Indian Trans Women Turn To Art For Identity
Raising the consciousness of a nation, one public mural at a time
Three months ago, a 27-year-old artist in Bangalore, India named Poornima Sukumar started inviting transgender women to join her in painting murals. Contributing artists have the opportunity to get paid for contracted works, and are given the chance to engage with both fellow artists as well as curious onlookers in high-traffic areas like K.R. Market, a massive wholesale area in the center of the city.
For a community that often turns to sex work as their principal means of survival in India, this seemingly benign opportunity to paint in a public space is a lifeline for trans people struggling to find acceptance in India. As Sukumar recalls, “One woman couldn’t paint with us that day… She had sex work.”
Sukumar is the founder of the Aravani Art Project, which aims to “Create platforms for the Transgender Community creating consciousness, well being through art, awareness and social participation.” And she isn’t just issuing polite invitations, either. Sukumar spent three years delving into the transgender community alongside documentary filmmaker Tabs Breese, and after completing the project knew she had to stay involved with the people she met, “I could not dissociate from the community,” Sukumar says. “I wouldn’t be one of those people who leaves with empty promises.”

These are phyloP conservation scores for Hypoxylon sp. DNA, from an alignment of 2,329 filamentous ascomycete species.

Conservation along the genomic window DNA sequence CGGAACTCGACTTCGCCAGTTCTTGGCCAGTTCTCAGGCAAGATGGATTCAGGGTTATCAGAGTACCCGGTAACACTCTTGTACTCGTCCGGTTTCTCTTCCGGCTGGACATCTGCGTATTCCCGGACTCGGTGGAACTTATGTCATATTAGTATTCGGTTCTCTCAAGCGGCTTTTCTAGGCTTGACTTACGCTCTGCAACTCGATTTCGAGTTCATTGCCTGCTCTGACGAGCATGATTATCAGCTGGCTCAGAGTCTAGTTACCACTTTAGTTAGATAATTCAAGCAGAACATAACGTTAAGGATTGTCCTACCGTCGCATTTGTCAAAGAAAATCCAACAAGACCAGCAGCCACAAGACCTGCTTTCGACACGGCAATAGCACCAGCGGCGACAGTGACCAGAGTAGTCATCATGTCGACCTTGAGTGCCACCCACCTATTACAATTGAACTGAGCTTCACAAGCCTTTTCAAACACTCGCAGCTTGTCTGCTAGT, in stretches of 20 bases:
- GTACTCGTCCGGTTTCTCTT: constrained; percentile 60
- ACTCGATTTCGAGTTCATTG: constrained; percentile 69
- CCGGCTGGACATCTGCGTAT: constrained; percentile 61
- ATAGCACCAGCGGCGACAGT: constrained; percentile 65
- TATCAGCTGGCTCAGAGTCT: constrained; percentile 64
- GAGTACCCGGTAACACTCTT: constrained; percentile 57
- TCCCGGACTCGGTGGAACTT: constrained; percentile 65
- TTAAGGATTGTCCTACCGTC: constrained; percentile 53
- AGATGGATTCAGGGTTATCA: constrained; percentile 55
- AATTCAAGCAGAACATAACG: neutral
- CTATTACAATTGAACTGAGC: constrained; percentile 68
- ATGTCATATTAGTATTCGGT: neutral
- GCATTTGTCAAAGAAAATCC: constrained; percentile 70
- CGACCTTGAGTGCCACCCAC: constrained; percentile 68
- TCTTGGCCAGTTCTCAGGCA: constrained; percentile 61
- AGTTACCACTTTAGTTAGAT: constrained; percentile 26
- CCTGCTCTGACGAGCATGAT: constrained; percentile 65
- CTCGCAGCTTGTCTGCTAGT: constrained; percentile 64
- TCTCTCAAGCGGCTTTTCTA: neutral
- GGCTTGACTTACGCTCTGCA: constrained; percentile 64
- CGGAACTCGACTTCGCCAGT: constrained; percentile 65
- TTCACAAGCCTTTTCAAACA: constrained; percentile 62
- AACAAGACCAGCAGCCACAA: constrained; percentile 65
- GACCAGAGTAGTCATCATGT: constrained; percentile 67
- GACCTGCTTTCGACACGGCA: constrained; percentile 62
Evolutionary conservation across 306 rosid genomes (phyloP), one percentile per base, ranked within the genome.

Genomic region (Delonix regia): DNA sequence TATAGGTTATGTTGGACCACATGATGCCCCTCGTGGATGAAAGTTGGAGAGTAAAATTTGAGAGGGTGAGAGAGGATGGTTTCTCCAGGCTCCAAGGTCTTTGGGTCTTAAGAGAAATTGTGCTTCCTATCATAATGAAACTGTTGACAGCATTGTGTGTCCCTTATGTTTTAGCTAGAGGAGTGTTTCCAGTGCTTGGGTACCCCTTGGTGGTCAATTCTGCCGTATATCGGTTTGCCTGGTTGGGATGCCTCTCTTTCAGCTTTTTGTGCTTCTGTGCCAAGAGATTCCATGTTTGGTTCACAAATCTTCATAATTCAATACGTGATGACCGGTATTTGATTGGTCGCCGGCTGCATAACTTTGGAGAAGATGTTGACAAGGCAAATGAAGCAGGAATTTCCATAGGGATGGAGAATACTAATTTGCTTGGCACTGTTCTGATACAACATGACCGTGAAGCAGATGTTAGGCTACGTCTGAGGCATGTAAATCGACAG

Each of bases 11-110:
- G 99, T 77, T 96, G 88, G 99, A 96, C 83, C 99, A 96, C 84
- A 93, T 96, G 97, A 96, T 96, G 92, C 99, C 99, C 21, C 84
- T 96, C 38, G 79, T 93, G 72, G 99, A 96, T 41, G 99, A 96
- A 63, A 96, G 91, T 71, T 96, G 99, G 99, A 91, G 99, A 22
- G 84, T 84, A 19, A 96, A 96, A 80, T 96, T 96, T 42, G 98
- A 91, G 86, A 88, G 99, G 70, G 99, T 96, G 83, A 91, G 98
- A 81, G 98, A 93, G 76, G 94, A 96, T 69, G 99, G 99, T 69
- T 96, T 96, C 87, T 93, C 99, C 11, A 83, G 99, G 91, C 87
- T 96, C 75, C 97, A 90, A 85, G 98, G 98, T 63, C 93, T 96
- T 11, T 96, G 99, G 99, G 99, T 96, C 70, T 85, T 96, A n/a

[quote position="full" is_quote="true"]One woman couldn’t paint with us that day… She had sex work.[/quote]
The experience affected her so intensely in part because of a major decision by the Supreme Court of India that came down during the filming process. Justices granted “third gender” legal status for transgender individuals, and Sukumar witnessed an invigorated interest in trans rights due to the government’s display of acceptance toward diverse sexual identities.
When filming wrapped this past November, the muralist wanted to harness the potential of the transgender community for its own benefit, to draw a fragmented group together and give it the momentum of a real movement for change. So she started asking for phone numbers and gaining trust in a community that can seem impenetrable, “It’s a space where time is money, and if time is not spent in sex work or begging, it’s seen as wasted.”
And out of that hustle, Sukumar created the Aravani Project to increase inclusivity by upending a narrative surrounding transgender people that too often focuses on sex, “I don’t want to be a leader [for the community],” she says. “I want to be received as approachable, an access point for inclusion. I’d like to make ten more people ‘approachable’ like me. That’s the goal.”
And in addition to seeking out more ambassadors to help Indians embrace trans people, Sukumar wants to expand the Project to festivals across the country. So as she continues working at home in Bangalore she is preparing to take her endeavor east to Chennai and north to Mumbai. With a burgeoning collective of socially conscious creatives like Sukumar, efforts both uncomplicated and elaborate will continue to integrate marginalized groups into India’s mainstream society and dialogue.
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